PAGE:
March 6, 2008

Contaminants in Western National Parks

Airborne contaminants are suspected of contributing to the declines of amphibians, including the mountain yellow-legged frog in California's Sierra Nevada. Research on this important topic has been hindered by a lack of information on what contaminants are actually present and at what concentrations.

The final report of the Western Airborne Contaminants Assessment Project (WACAP) was released on February 28. Entitled, "The Fate, Transport, and Ecological Impacts of Airborne Contaminants in Western National Parks (USA)", this report is an eye-opener. The six year study focused on eight core parks and 12 secondary parks, stretching from Noatak National Preserve in northern Alaska to Big Bend National Park in southern Texas. Samples of air, snow, water, lake sediments, lichens, conifer needles, and fish were sampled for dozens of current-use pesticides, historic-use pesticides, industrial/urban compounds, combustion by-products, and heavy metals. The resulting dataset allowed analyses at an unprecedented spatial scale. For the sake of brevity, I'll summarize just those results from the three national parks in the Sierra Nevada, Sequoia-Kings Canyon (SEKI) and Yosemite (YOSE).

More pesticides were detected in SEKI than in any other park, and concentrations of current and historic-use pesticides were among the highest for all parks. Values for YOSE were generally somewhat lower. The source of most of these contaminants is believed to be the intensively-agricultural Central Valley, located just upwind. In SEKI, concentrations of the current-use pesticides, chlorpyrifos and dacthal, were particularly high. Samples of lake sediments confirmed that most pesticides first appeared at detectable levels in the 1950s, soon after they were first registered for use in the U.S. Concentrations of historic-use pesticides (e.g., chlordanes and DDT) generally decreased following bans on their use in the U.S. in the 1970s and 1980s, but concentrations of other contaminants (e.g., several current-use pesticides, PCBs) continue to increase. Using "contaminant health thresholds", the study concluded that in some cases concentrations of pesticides and mercury in the nonnative brook trout collected from the SEKI study lakes were high enough that consuming these fish could cause health problems in wildlife and humans.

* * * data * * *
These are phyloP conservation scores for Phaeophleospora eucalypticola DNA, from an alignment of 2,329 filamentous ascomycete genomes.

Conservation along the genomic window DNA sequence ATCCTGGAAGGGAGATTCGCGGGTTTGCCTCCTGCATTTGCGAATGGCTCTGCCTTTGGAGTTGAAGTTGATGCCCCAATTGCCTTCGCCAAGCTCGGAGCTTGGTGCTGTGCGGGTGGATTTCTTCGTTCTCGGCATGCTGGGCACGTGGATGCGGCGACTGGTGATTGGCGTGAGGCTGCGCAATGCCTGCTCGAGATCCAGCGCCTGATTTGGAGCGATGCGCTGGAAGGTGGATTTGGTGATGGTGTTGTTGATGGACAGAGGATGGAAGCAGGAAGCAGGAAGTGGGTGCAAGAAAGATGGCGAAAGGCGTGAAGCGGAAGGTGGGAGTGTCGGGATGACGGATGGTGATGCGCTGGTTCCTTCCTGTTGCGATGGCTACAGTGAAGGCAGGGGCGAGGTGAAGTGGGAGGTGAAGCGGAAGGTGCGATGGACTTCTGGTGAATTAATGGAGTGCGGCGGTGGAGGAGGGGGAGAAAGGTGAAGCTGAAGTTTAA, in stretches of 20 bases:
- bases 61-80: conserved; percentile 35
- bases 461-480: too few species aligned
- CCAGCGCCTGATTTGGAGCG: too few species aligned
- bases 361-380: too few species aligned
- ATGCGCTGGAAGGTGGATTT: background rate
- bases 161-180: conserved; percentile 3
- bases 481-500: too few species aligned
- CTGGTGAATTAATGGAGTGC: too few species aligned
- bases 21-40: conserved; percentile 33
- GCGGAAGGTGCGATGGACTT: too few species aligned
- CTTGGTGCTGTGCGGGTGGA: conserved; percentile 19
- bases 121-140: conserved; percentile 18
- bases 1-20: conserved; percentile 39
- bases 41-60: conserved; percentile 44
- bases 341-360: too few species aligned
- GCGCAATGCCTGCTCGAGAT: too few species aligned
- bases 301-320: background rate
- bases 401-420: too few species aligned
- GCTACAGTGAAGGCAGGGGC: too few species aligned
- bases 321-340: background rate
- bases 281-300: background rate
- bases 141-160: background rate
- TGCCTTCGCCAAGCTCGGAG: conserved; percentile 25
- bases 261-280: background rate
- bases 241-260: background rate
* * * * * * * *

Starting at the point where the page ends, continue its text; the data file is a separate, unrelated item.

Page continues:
Reading through the details of all of the contaminants found in the various samples, its easy to forget that the study is reporting results for national parks, those "crown-jewels" set aside from development to provide examples of intact ecosystems. Fulfilling this mission was a lot easier when threats were local (e.g., logging, mining, etc.). In the case of airborne contaminants drifting into our national parks from distant sources, it is clear that the Park Service mission will be increasingly difficult to fulfill. If regulating current-use pesticides within the U.S. isn't enough of a challenge, what does the Park Service do about contaminants originating in even more distant locales (e.g., China)?

After finishing reading the report, I couldn't help but think of that photograph of Earth taken from the moon - that precious blue, green, and white marble floating through the blackness of space. Traditional management boundaries (e.g., countries) will be increasingly irrelevant as we attempt to mitigate impacts generated by industrial societies across the globe. As with greenhouse gases, controlling airborne contaminants will only be possible if we can work across national borders for the benefit of Earth.

Back to The Mountain Yellow-legged Frog Site.

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